Welcome to the Marine Mammal and wildlife Research and Community Development Expedition blog where you can keep up to date with all the happenings and information from Kenya

Tuesday, August 2, 2011

New partners – An update from Kakamega Rainforest

After traveling 18 hours from the South Coast, on a variety of minibuses, coaches and motorbikes, I finally arrive to be greeted by the immensely impressive forest just outside Kakamega town. In the trees I can see the black-and-white colobus monkeys with their infants relaxing in the branches and an enormous range of bird species flitters constantly through the canopy.

After an internship, and nine months of working with GVI on the South Coast I am now the first GVI staff-member to support KEEP (Kakamega environment education programme). In 1995 KEEP was started by members of the local community, KEEP was set up predominately as an educational programme, educating the local community and school children on the importance of the forest, now KEEP have developed many practical conservation measures and income generating projects. GVI have partnered with KEEP and have sent me a conservation intern to the west to work with this community group to help to protect this diverse forest.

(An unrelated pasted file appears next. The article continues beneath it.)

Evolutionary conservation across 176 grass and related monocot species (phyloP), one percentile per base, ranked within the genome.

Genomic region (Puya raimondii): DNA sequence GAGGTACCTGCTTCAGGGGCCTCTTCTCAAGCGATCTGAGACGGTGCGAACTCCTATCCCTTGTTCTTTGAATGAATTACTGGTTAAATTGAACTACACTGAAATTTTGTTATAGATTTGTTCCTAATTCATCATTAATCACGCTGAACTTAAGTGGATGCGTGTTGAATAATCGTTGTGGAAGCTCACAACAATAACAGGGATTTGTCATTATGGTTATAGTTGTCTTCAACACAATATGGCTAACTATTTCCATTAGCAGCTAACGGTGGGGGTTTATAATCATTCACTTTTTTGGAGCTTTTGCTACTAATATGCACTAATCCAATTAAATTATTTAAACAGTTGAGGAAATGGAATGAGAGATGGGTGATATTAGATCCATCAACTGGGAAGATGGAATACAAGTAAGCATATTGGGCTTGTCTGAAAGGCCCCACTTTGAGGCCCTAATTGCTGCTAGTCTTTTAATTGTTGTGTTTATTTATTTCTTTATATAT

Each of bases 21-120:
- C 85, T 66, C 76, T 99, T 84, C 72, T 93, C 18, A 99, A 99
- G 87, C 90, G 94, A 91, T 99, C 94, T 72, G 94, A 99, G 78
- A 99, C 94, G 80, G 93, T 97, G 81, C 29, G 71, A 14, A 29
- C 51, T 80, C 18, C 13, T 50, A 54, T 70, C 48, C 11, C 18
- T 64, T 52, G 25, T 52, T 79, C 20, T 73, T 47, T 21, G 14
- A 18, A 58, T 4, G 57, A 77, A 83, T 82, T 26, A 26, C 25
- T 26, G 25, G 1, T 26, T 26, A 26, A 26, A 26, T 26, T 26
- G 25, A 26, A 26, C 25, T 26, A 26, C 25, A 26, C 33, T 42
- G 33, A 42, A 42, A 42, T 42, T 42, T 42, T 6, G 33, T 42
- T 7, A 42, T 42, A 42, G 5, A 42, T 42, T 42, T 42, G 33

I’m staying with a host family a mere 5 minutes walk from the forest. Every morning I walk along the shaded forest paths to get to the KEEP bandas (tourist accommodation), here I am working on ecotourism, this is run purely by members of the community who have no previous experience in management. I’m there to give them a hand with the day to day running and to work on making improvements as well as coming up with incoming generating ideas. While working we are usually interrupted by the blue monkeys that play in the tall trees surrounding us.

KEEP has a big variety of activities and different community groups that I get involved in and support, including: tree nurseries, butterfly farming, alternative charcoal workshops and much more. In my free time I wander around the rainforest getting to know the over 300 species of birds and 7 different species of primates.

For more information:
KEEP website, and information on how to become a member.
Kakamegarainforest.com, a local forest guide initiative.



    Lucas said...

    YES LUCY!!